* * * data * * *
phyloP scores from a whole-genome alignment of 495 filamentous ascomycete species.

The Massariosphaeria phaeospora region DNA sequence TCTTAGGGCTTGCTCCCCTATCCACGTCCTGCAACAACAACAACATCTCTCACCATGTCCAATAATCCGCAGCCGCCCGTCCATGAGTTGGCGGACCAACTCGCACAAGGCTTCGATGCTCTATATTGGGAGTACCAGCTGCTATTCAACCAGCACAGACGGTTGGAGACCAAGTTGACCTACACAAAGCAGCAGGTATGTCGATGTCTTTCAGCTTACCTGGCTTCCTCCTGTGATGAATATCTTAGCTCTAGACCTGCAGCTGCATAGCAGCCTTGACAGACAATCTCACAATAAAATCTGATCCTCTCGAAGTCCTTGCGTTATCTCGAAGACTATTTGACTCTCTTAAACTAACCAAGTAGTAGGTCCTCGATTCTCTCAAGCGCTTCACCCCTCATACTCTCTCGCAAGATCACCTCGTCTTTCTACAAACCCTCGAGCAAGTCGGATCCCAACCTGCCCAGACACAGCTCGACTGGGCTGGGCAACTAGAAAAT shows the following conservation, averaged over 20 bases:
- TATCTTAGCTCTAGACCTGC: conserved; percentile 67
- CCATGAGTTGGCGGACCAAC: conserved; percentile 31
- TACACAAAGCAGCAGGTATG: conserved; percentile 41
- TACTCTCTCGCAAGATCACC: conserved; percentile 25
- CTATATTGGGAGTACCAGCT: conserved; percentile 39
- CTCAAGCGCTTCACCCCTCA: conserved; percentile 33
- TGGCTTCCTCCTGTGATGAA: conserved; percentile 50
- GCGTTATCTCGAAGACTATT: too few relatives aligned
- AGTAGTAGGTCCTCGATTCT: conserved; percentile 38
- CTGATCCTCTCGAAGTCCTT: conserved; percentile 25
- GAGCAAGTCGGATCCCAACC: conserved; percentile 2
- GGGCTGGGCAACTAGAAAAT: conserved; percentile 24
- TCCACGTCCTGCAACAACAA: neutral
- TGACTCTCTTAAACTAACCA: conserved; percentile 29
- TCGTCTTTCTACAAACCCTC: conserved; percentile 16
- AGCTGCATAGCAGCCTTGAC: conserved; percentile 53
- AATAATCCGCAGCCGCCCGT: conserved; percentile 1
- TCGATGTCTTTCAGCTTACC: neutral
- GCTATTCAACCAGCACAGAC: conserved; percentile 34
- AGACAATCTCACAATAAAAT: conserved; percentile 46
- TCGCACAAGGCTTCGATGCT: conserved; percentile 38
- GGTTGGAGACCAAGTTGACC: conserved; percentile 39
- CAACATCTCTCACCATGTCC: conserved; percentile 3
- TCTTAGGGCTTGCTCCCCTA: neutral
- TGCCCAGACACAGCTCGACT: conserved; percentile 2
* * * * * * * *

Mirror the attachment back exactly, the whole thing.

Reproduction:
phyloP scores from a whole-genome alignment of 495 filamentous ascomycete species.

The Massariosphaeria phaeospora region DNA sequence TCTTAGGGCTTGCTCCCCTATCCACGTCCTGCAACAACAACAACATCTCTCACCATGTCCAATAATCCGCAGCCGCCCGTCCATGAGTTGGCGGACCAACTCGCACAAGGCTTCGATGCTCTATATTGGGAGTACCAGCTGCTATTCAACCAGCACAGACGGTTGGAGACCAAGTTGACCTACACAAAGCAGCAGGTATGTCGATGTCTTTCAGCTTACCTGGCTTCCTCCTGTGATGAATATCTTAGCTCTAGACCTGCAGCTGCATAGCAGCCTTGACAGACAATCTCACAATAAAATCTGATCCTCTCGAAGTCCTTGCGTTATCTCGAAGACTATTTGACTCTCTTAAACTAACCAAGTAGTAGGTCCTCGATTCTCTCAAGCGCTTCACCCCTCATACTCTCTCGCAAGATCACCTCGTCTTTCTACAAACCCTCGAGCAAGTCGGATCCCAACCTGCCCAGACACAGCTCGACTGGGCTGGGCAACTAGAAAAT shows the following conservation, averaged over 20 bases:
- TATCTTAGCTCTAGACCTGC: conserved; percentile 67
- CCATGAGTTGGCGGACCAAC: conserved; percentile 31
- TACACAAAGCAGCAGGTATG: conserved; percentile 41
- TACTCTCTCGCAAGATCACC: conserved; percentile 25
- CTATATTGGGAGTACCAGCT: conserved; percentile 39
- CTCAAGCGCTTCACCCCTCA: conserved; percentile 33
- TGGCTTCCTCCTGTGATGAA: conserved; percentile 50
- GCGTTATCTCGAAGACTATT: too few relatives aligned
- AGTAGTAGGTCCTCGATTCT: conserved; percentile 38
- CTGATCCTCTCGAAGTCCTT: conserved; percentile 25
- GAGCAAGTCGGATCCCAACC: conserved; percentile 2
- GGGCTGGGCAACTAGAAAAT: conserved; percentile 24
- TCCACGTCCTGCAACAACAA: neutral
- TGACTCTCTTAAACTAACCA: conserved; percentile 29
- TCGTCTTTCTACAAACCCTC: conserved; percentile 16
- AGCTGCATAGCAGCCTTGAC: conserved; percentile 53
- AATAATCCGCAGCCGCCCGT: conserved; percentile 1
- TCGATGTCTTTCAGCTTACC: neutral
- GCTATTCAACCAGCACAGAC: conserved; percentile 34
- AGACAATCTCACAATAAAAT: conserved; percentile 46
- TCGCACAAGGCTTCGATGCT: conserved; percentile 38
- GGTTGGAGACCAAGTTGACC: conserved; percentile 39
- CAACATCTCTCACCATGTCC: conserved; percentile 3
- TCTTAGGGCTTGCTCCCCTA: neutral
- TGCCCAGACACAGCTCGACT: conserved; percentile 2